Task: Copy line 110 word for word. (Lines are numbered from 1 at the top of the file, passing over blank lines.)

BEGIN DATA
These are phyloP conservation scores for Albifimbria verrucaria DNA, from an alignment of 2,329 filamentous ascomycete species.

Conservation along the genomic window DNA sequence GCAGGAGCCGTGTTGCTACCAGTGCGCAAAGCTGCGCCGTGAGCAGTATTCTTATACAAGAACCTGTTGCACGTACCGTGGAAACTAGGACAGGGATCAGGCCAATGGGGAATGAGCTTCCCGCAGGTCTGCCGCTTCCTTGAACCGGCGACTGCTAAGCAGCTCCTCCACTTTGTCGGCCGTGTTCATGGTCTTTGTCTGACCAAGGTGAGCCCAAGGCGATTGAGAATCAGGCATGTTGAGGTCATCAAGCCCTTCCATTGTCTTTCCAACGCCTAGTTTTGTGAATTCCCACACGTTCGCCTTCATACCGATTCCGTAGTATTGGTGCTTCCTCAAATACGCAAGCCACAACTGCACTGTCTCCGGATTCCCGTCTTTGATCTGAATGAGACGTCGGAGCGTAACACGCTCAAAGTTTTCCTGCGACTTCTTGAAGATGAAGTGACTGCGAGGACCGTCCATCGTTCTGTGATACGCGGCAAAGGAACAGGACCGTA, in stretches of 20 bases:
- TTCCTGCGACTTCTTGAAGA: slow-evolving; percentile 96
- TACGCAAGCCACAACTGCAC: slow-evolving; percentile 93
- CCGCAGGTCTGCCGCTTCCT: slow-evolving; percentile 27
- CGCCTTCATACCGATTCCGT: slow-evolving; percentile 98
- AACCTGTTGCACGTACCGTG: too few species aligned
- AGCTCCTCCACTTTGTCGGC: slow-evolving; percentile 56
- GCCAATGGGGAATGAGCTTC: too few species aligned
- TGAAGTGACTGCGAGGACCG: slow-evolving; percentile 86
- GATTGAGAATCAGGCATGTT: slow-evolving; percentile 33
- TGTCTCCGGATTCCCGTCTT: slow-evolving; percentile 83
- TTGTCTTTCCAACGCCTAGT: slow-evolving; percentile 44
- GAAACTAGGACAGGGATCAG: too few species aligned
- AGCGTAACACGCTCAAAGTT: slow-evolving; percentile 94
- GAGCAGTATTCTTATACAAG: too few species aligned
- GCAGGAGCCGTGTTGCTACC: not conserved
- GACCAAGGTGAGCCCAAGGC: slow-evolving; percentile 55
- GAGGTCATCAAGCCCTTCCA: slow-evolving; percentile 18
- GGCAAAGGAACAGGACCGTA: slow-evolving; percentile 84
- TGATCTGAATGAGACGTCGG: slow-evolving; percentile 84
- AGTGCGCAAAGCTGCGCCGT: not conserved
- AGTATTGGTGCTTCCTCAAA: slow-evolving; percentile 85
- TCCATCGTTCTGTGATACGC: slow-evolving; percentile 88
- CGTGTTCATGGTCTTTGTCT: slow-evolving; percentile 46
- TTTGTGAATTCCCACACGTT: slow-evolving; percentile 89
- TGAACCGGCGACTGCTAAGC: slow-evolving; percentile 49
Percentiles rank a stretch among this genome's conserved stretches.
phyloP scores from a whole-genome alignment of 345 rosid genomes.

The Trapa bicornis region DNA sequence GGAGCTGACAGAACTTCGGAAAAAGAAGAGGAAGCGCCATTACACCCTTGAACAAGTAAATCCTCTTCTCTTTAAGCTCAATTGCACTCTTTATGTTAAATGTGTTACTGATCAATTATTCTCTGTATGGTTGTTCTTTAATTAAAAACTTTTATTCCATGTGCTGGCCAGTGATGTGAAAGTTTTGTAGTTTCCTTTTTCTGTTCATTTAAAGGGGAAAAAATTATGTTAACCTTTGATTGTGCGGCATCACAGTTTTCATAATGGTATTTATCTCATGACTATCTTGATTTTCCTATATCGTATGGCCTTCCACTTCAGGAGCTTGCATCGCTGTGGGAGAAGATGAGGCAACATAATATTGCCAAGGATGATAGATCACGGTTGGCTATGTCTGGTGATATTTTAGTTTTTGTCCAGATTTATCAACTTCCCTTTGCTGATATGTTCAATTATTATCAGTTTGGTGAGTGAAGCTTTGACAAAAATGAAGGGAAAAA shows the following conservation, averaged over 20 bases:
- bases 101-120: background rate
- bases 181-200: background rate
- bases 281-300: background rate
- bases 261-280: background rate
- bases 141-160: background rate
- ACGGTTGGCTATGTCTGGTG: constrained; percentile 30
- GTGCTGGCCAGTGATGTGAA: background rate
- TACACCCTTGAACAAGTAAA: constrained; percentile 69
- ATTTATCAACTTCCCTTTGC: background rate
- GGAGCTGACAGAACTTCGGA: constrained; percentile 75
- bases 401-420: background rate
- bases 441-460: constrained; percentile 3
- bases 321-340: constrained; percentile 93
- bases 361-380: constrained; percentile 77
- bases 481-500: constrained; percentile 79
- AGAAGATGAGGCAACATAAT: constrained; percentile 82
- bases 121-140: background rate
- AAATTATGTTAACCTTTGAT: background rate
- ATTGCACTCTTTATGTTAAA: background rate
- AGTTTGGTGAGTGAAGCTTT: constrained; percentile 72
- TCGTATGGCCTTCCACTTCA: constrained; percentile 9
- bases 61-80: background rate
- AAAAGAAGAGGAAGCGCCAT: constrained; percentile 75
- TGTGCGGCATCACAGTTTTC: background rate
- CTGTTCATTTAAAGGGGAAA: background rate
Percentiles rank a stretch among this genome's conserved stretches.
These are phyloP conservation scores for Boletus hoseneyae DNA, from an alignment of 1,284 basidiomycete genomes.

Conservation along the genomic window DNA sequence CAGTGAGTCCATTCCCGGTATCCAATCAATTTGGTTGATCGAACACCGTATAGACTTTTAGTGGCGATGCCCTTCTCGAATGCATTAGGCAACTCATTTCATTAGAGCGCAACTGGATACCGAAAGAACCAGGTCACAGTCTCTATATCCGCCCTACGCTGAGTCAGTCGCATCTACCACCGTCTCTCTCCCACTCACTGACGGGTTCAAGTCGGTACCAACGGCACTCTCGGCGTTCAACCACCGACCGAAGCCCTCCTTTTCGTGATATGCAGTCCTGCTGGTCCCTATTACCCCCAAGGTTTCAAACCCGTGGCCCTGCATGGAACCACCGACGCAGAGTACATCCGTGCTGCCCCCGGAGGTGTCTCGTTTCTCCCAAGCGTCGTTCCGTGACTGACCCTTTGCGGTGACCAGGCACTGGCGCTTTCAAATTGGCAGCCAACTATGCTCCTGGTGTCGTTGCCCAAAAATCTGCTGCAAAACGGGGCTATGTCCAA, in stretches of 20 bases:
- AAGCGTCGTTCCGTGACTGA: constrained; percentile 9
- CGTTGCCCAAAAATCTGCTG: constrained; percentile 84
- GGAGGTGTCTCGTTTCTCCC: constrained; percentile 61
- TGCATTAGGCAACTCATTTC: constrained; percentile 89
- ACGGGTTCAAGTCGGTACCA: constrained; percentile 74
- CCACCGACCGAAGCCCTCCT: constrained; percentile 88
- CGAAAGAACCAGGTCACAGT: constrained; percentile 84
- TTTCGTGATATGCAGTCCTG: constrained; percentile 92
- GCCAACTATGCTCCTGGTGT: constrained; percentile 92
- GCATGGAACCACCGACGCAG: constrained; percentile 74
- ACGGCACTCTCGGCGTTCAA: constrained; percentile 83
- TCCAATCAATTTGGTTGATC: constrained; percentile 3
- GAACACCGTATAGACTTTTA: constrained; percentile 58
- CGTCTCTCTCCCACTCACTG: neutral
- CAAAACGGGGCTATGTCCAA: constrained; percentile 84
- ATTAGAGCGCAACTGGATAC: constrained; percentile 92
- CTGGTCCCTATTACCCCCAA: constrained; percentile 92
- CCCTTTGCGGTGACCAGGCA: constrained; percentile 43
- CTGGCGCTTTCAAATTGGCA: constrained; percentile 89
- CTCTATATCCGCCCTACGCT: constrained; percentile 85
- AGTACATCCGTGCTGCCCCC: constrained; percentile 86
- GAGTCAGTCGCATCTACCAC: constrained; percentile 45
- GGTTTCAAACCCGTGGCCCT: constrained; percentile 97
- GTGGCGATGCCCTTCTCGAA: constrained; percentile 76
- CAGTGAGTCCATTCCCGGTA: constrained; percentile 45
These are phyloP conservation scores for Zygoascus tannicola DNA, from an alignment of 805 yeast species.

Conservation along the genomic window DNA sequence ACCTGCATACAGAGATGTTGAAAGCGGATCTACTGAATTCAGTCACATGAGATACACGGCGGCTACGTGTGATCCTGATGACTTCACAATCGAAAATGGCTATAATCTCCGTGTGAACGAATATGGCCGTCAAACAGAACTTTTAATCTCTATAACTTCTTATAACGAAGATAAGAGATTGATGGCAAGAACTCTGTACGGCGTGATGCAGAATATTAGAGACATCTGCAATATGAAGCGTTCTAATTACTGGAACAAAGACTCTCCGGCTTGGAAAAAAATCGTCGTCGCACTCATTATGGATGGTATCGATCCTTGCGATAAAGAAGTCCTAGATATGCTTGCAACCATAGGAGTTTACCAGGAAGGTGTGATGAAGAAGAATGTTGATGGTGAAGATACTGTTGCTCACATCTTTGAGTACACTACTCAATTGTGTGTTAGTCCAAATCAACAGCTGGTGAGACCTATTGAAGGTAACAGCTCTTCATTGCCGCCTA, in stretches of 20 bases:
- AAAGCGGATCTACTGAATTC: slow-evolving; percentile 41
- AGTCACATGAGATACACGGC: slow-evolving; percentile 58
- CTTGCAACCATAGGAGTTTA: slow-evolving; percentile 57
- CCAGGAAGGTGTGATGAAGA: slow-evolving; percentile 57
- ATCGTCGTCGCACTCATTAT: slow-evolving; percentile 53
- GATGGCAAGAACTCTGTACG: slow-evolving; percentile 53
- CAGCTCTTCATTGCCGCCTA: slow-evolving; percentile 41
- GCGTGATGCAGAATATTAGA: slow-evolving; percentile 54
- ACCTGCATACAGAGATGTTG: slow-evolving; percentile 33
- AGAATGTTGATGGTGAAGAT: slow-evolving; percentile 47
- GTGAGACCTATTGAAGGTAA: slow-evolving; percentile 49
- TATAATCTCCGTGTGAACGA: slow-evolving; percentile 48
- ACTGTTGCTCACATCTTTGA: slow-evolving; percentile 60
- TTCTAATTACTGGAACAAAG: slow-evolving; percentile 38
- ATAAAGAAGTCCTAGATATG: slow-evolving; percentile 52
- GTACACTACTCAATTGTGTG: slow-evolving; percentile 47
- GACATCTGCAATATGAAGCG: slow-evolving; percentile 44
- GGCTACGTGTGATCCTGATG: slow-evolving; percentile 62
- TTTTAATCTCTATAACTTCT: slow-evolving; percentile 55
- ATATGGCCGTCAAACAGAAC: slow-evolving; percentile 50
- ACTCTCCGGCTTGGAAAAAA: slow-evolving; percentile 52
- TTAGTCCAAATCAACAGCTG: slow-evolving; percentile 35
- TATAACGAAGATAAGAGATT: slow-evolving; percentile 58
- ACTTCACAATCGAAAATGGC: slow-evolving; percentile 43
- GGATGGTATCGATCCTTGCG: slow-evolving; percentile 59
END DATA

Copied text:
- GGATGGTATCGATCCTTGCG: slow-evolving; percentile 59